A lot of opinions have been offered since it was announced last week that the Walt Disney Company had bought up Lucasfilm and are in the process of making a seventh Star Wars, and now the Uber-geek, filmmaker and superfan Kevin Smith, is *ahem* weighing in on the issue in a fun and rather touching op-ed in the trade magazine, Hollywood Reporter.
Like most things from Kevin Smith, his editorial is set in New Jersey, but back in an ancient time before the invention of VCRs when, “playing with Star Wars figures was about the closest a fan could get to seeing the movie again until it was rereleased in theaters.” Enter into this innocent age a young man named Peter King. He and Smith became fast friends through the bonding power of Star Wars toys.
Every summer day from 1978 to 1982, you could find me and Pete in his tiny yard, building a new Hoth or Tatooine, brushing ants off our bodies as we laid belly down in the dirt, making Luke Skywalker repeatedly kiss a girl who turned out to be his sister right before they swing from dental floss over the heads of stiff-armed Stormtroopers. It shaped me as a storyteller and as a person (you can’t save the galaxy all day long without lots of junk-food consumption).
Fat jokes aside, Smith goes on to explain that out of this regular playdate came the most awesome Star Wars story that he and Pete could ever conceive of; a dizzying mix of Quantum Leap and The Good, The Bad and The Ugly in Space…
The best story (and the only one outside of the movie canon that we’d repeatedly play) wasn’t about Luke and Leia: It was about inexplicable fan-fave Boba Fett — the intergalactic bounty hunter who brings a carbonite-frozen Han Solo to Jabba the Hutt. The plot of our backyard adventure: Boba Fett gets trapped by robotic gunslinger IG-88 in a Star Wars universe time loop, sending him through all the movies as well as moments only referenced in the flicks. In some eras, he’s a hero — even getting to kiss Princess Leia instead of Luke (this was before Return of the Jedi made ‘em relatives). Other times when the chrono-belt pulled him into another era, Fett’s the villain he’s always known as in the flicks. The time-travel plot allowed us to touch on the well-told stories of the movies we so adored, but it also gave us a chance to mash ‘em up with the funkier flights-of-fancy Pete and I would manufacture.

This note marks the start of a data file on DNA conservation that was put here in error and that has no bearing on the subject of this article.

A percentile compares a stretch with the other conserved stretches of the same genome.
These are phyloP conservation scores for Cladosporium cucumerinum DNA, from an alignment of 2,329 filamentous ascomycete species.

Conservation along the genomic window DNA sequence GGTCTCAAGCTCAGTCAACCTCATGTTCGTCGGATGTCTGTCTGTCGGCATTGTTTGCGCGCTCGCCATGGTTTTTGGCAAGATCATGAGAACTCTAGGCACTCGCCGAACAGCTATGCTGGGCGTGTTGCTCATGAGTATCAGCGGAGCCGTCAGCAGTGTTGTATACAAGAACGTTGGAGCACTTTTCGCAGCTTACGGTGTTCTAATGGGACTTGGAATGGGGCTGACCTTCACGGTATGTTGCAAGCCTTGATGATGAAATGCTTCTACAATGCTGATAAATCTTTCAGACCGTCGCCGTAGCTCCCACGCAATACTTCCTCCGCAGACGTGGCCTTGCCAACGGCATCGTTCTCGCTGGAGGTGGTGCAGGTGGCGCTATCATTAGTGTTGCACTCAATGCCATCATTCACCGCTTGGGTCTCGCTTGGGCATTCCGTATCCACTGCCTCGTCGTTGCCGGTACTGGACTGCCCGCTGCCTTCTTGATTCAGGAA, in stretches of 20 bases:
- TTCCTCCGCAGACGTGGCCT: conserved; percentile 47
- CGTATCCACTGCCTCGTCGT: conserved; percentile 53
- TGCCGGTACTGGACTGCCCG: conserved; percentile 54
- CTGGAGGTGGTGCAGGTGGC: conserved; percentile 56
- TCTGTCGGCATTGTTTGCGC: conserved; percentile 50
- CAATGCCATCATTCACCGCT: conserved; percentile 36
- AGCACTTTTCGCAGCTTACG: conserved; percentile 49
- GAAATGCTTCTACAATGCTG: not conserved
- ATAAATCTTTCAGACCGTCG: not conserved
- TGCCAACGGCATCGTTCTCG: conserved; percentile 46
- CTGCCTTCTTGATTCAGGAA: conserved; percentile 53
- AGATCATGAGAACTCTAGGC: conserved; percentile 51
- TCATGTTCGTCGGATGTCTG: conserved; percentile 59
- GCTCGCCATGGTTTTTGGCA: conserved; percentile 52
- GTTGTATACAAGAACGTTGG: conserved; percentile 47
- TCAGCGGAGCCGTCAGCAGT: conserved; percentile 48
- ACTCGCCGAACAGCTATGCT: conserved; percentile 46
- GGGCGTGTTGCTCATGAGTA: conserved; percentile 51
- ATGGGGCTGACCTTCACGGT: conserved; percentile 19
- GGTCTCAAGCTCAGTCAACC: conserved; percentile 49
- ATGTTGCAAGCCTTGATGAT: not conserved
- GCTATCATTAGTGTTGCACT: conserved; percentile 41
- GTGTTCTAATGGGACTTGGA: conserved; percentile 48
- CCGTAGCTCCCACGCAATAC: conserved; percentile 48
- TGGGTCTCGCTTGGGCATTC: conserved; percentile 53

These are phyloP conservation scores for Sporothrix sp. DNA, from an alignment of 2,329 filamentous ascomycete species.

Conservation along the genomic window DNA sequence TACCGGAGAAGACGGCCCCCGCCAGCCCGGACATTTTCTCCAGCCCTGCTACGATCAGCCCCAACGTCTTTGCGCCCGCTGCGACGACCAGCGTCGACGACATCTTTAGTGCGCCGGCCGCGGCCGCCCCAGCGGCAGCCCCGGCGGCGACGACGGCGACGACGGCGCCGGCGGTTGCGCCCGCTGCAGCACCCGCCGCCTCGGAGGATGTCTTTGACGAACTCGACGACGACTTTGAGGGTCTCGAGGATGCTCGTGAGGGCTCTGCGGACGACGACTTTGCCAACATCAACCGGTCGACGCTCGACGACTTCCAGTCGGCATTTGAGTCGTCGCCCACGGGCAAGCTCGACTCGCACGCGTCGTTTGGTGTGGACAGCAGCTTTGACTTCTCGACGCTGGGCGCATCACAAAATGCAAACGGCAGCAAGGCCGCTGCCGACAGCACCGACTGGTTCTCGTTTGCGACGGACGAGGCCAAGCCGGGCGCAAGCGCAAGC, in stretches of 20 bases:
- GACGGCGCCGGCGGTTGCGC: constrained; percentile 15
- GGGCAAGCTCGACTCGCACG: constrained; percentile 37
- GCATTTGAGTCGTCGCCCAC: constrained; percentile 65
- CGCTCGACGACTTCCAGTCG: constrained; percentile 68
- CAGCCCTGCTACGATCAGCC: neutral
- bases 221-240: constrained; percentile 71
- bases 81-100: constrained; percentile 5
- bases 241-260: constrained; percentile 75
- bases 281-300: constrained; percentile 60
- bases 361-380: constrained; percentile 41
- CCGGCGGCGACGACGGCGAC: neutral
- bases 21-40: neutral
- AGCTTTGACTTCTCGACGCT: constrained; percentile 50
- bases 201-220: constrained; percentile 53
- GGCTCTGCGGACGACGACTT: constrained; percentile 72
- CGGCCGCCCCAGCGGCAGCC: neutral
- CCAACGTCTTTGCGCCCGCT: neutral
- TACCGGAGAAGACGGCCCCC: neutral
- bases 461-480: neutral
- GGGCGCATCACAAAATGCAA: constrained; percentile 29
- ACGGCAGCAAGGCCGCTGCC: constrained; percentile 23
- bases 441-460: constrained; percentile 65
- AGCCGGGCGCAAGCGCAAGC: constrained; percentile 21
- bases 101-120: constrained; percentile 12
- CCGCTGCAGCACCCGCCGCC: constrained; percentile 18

Sadly, the friends grew apart as they grew up, and shortly after the release of Smith’s breakthrough film Clerks in 1994, the director got some terrible news, his old friend and co-adventurer through time and Star Wars, Pete, had been hit by a car in Manhattan and killed. As Smith explains, it was to Pete his first thoughts went after he heard the Disney/Star Wars news.
Not a summer goes by when I don’t think about Pete or our ongoing saga of Boba Fett lost in time. So when I heard about Disney’s $4 billion Lucasfilm acquisition, naturally I had a brief, one-sided conversation with my former best friend.
“We might finally get to see that Fett flick we always dreamed about, Pete,” I said aloud at my desk after I read the news.
So in conclusion:
So in a world where Disney needs to make back its investment, we indeed might see an all-Boba Fett film. And if the Force wills it, maybe it’ll even be about Boba Fett lost in the Star Wars universe time stream. But even if it became the highest-grossing film of all time, it’d still never be as good as Pete King’s version.
How about you Bastards? Wanna go back in time with Boba Fett?